OTC crypto deals, part 1: Traps, scams and potential risks
By Pavel Cherkashin
The OTC crypto market is huge and growing. Though it is impossible to get exact data on its daily transaction volume, $10B would be a safe estimate. Most of that volume is traded in large transactions. Given the very heterogeneous and often shady and inexperienced crowd involved in the OTC crypto market and the lucrative sizes of the deals happening there, the exposure of both buyers and sellers to fraud is unprecedented. In this post I’m going to talk about the main traps to be aware of.
Common tricks fraudsters use before the deal is closed
Fraudsters are always on the lookout for people looking to buy or sell cryptocurrency. Here are the most common traps they set up to lure them in:
Fake videos. Scammers often use videos to prove they have the amount of cryptocurrency they are claiming they are ready to sell. They write the current date or open their news feed to persuade a potential victim that the video has just been taken and then open their crypto wallet to show how much they have in it — sometimes they claim to have billions of dollars in bitcoins. Potential investors should never trust such videos because they are easily faked and stolen. Experienced buyers and sellers don’t use videos anymore because as soon as one is out, scammers begin circulating it on the internet.
Fake agreements. To make an agreement look legit, fraudsters might include the signature of a seller inserted as a picture or a scan of the seller’s passport. But the fact is, an investor can easily get five documents from five different sources, all with the same signature or passport photo. In fact, a Google search offers plenty of passport pictures — but whether they’re real or fake, nobody knows. Wise buyers and sellers never send that kind of information via the Internet to a stranger; instead, they have professional lawyers verify the information.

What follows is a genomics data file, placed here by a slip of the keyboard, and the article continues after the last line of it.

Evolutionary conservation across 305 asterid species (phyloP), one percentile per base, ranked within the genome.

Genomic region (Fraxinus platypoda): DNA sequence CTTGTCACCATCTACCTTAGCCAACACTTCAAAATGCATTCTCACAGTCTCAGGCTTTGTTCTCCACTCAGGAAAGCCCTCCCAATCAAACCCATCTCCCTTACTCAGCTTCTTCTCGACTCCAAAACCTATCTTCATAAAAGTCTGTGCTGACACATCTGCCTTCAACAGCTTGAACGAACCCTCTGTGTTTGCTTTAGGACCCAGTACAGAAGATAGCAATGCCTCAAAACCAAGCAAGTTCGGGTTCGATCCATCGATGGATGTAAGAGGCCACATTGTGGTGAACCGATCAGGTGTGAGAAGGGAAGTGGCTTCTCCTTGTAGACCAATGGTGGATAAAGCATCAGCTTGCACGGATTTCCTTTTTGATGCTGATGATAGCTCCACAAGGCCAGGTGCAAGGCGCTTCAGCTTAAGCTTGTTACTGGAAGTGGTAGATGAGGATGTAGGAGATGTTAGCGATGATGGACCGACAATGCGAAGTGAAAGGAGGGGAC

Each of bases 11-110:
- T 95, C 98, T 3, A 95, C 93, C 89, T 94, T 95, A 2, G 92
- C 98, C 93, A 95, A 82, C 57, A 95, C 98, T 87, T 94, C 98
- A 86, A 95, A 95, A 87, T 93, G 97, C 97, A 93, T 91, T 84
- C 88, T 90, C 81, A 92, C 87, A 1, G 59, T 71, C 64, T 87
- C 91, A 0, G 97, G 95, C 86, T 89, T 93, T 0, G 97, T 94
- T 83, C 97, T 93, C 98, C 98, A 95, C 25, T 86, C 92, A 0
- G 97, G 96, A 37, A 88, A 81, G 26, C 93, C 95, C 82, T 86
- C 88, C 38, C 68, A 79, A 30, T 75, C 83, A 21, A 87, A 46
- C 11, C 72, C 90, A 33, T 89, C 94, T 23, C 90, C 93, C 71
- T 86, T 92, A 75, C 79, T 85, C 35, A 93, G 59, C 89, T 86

Phishing. Adversaries also hunt for any information about sellers and buyers in order to sell it later. Often the communication begins with a letter of intent in which one party tells the other what they want to buy or sell. Errors like “letter of intention” and typos in the text immediately indicate fraud because no professional would make such mistakes. Scammers also like to use logos of real companies; in that case, a simple way to verify the information is to contact the company’s management via LinkedIn and ask them directly whether they really sent the letter and if the person who signed it really works for the company.
Other creative approaches. Fraudsters sometimes create a long and complex purchase agreement that they call something like a “partnership agreement of investment and financials.” If the seller swallows the hook and transfers their funds under this agreement, they might get an initial small test payment, but then nothing more. The agreement gives them no rights whatsoever and the fraudsters have zero liability, so the victim has no legal recourse. Another way fraudsters cheat is by offering a discount but reducing it later, because the agreement specifies that the exchange rate is fixed on the day the funds are received and the pick the day when the price is the most favorable for them.
Risks during deal closing
There are two primary ways that large cryptocurrency sellers and buyers close deals; each one has its own risks.
Via an escrow service